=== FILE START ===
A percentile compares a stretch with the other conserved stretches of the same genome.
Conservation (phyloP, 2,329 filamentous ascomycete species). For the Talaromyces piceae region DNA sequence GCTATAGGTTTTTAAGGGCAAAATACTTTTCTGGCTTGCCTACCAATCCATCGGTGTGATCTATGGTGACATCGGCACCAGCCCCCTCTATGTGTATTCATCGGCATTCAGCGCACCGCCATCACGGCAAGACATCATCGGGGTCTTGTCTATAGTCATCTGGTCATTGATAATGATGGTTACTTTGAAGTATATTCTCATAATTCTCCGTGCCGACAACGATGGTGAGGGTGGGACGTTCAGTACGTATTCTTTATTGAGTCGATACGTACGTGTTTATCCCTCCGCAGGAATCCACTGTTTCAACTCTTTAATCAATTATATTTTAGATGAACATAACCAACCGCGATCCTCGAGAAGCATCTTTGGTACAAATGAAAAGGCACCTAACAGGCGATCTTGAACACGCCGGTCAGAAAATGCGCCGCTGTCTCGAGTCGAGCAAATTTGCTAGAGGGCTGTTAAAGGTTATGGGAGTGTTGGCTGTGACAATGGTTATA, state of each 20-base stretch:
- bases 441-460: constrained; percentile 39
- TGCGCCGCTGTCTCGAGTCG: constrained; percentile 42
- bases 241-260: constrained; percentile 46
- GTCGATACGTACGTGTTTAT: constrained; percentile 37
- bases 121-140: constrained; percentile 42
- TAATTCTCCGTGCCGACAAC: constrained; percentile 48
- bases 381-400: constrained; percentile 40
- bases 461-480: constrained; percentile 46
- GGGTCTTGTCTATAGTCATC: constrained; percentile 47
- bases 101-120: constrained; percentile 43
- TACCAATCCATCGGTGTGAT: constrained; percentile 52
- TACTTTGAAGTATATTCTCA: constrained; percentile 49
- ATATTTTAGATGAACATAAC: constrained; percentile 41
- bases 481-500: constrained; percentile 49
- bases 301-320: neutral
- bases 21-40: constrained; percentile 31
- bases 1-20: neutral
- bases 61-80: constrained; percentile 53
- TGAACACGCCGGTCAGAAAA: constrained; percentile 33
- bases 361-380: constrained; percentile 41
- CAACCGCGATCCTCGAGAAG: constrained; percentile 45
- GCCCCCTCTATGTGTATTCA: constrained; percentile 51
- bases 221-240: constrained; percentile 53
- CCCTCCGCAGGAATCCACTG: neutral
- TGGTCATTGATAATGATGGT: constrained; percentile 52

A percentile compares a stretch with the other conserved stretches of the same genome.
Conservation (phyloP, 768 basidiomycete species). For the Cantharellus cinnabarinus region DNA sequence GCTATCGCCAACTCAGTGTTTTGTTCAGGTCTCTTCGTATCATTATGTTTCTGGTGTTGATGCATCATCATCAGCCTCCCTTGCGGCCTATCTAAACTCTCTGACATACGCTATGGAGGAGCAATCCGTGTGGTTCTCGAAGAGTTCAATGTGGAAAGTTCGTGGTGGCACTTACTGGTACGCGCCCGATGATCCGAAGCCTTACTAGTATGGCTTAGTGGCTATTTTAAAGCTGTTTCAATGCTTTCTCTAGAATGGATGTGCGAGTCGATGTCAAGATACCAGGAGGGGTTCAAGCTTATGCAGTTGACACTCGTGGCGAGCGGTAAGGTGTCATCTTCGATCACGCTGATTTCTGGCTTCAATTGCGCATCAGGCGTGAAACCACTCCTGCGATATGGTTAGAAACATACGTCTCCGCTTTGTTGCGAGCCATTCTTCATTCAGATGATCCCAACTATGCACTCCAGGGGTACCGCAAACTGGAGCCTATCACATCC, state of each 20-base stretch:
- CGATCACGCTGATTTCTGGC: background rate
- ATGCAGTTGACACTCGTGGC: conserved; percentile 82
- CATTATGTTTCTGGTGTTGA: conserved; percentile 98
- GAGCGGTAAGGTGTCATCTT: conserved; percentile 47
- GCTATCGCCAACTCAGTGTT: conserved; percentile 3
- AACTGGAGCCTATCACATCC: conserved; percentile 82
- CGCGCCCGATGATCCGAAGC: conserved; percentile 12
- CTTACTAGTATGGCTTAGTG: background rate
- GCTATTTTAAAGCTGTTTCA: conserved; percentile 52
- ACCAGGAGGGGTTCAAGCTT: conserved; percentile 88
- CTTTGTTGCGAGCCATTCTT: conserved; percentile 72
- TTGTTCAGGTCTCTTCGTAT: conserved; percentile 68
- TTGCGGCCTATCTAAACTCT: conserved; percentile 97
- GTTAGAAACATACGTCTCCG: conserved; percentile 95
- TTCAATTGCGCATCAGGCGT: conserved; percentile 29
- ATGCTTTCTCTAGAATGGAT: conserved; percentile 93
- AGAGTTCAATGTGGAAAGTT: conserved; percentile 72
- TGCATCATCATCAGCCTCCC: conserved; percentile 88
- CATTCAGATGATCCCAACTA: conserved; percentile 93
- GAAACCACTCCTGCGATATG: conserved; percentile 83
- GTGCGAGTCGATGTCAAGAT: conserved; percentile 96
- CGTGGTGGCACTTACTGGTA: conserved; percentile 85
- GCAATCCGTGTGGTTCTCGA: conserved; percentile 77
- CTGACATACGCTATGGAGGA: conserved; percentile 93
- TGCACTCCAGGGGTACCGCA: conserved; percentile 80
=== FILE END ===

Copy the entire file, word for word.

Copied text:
A percentile compares a stretch with the other conserved stretches of the same genome.
Conservation (phyloP, 2,329 filamentous ascomycete species). For the Talaromyces piceae region DNA sequence GCTATAGGTTTTTAAGGGCAAAATACTTTTCTGGCTTGCCTACCAATCCATCGGTGTGATCTATGGTGACATCGGCACCAGCCCCCTCTATGTGTATTCATCGGCATTCAGCGCACCGCCATCACGGCAAGACATCATCGGGGTCTTGTCTATAGTCATCTGGTCATTGATAATGATGGTTACTTTGAAGTATATTCTCATAATTCTCCGTGCCGACAACGATGGTGAGGGTGGGACGTTCAGTACGTATTCTTTATTGAGTCGATACGTACGTGTTTATCCCTCCGCAGGAATCCACTGTTTCAACTCTTTAATCAATTATATTTTAGATGAACATAACCAACCGCGATCCTCGAGAAGCATCTTTGGTACAAATGAAAAGGCACCTAACAGGCGATCTTGAACACGCCGGTCAGAAAATGCGCCGCTGTCTCGAGTCGAGCAAATTTGCTAGAGGGCTGTTAAAGGTTATGGGAGTGTTGGCTGTGACAATGGTTATA, state of each 20-base stretch:
- bases 441-460: constrained; percentile 39
- TGCGCCGCTGTCTCGAGTCG: constrained; percentile 42
- bases 241-260: constrained; percentile 46
- GTCGATACGTACGTGTTTAT: constrained; percentile 37
- bases 121-140: constrained; percentile 42
- TAATTCTCCGTGCCGACAAC: constrained; percentile 48
- bases 381-400: constrained; percentile 40
- bases 461-480: constrained; percentile 46
- GGGTCTTGTCTATAGTCATC: constrained; percentile 47
- bases 101-120: constrained; percentile 43
- TACCAATCCATCGGTGTGAT: constrained; percentile 52
- TACTTTGAAGTATATTCTCA: constrained; percentile 49
- ATATTTTAGATGAACATAAC: constrained; percentile 41
- bases 481-500: constrained; percentile 49
- bases 301-320: neutral
- bases 21-40: constrained; percentile 31
- bases 1-20: neutral
- bases 61-80: constrained; percentile 53
- TGAACACGCCGGTCAGAAAA: constrained; percentile 33
- bases 361-380: constrained; percentile 41
- CAACCGCGATCCTCGAGAAG: constrained; percentile 45
- GCCCCCTCTATGTGTATTCA: constrained; percentile 51
- bases 221-240: constrained; percentile 53
- CCCTCCGCAGGAATCCACTG: neutral
- TGGTCATTGATAATGATGGT: constrained; percentile 52

A percentile compares a stretch with the other conserved stretches of the same genome.
Conservation (phyloP, 768 basidiomycete species). For the Cantharellus cinnabarinus region DNA sequence GCTATCGCCAACTCAGTGTTTTGTTCAGGTCTCTTCGTATCATTATGTTTCTGGTGTTGATGCATCATCATCAGCCTCCCTTGCGGCCTATCTAAACTCTCTGACATACGCTATGGAGGAGCAATCCGTGTGGTTCTCGAAGAGTTCAATGTGGAAAGTTCGTGGTGGCACTTACTGGTACGCGCCCGATGATCCGAAGCCTTACTAGTATGGCTTAGTGGCTATTTTAAAGCTGTTTCAATGCTTTCTCTAGAATGGATGTGCGAGTCGATGTCAAGATACCAGGAGGGGTTCAAGCTTATGCAGTTGACACTCGTGGCGAGCGGTAAGGTGTCATCTTCGATCACGCTGATTTCTGGCTTCAATTGCGCATCAGGCGTGAAACCACTCCTGCGATATGGTTAGAAACATACGTCTCCGCTTTGTTGCGAGCCATTCTTCATTCAGATGATCCCAACTATGCACTCCAGGGGTACCGCAAACTGGAGCCTATCACATCC, state of each 20-base stretch:
- CGATCACGCTGATTTCTGGC: background rate
- ATGCAGTTGACACTCGTGGC: conserved; percentile 82
- CATTATGTTTCTGGTGTTGA: conserved; percentile 98
- GAGCGGTAAGGTGTCATCTT: conserved; percentile 47
- GCTATCGCCAACTCAGTGTT: conserved; percentile 3
- AACTGGAGCCTATCACATCC: conserved; percentile 82
- CGCGCCCGATGATCCGAAGC: conserved; percentile 12
- CTTACTAGTATGGCTTAGTG: background rate
- GCTATTTTAAAGCTGTTTCA: conserved; percentile 52
- ACCAGGAGGGGTTCAAGCTT: conserved; percentile 88
- CTTTGTTGCGAGCCATTCTT: conserved; percentile 72
- TTGTTCAGGTCTCTTCGTAT: conserved; percentile 68
- TTGCGGCCTATCTAAACTCT: conserved; percentile 97
- GTTAGAAACATACGTCTCCG: conserved; percentile 95
- TTCAATTGCGCATCAGGCGT: conserved; percentile 29
- ATGCTTTCTCTAGAATGGAT: conserved; percentile 93
- AGAGTTCAATGTGGAAAGTT: conserved; percentile 72
- TGCATCATCATCAGCCTCCC: conserved; percentile 88
- CATTCAGATGATCCCAACTA: conserved; percentile 93
- GAAACCACTCCTGCGATATG: conserved; percentile 83
- GTGCGAGTCGATGTCAAGAT: conserved; percentile 96
- CGTGGTGGCACTTACTGGTA: conserved; percentile 85
- GCAATCCGTGTGGTTCTCGA: conserved; percentile 77
- CTGACATACGCTATGGAGGA: conserved; percentile 93
- TGCACTCCAGGGGTACCGCA: conserved; percentile 80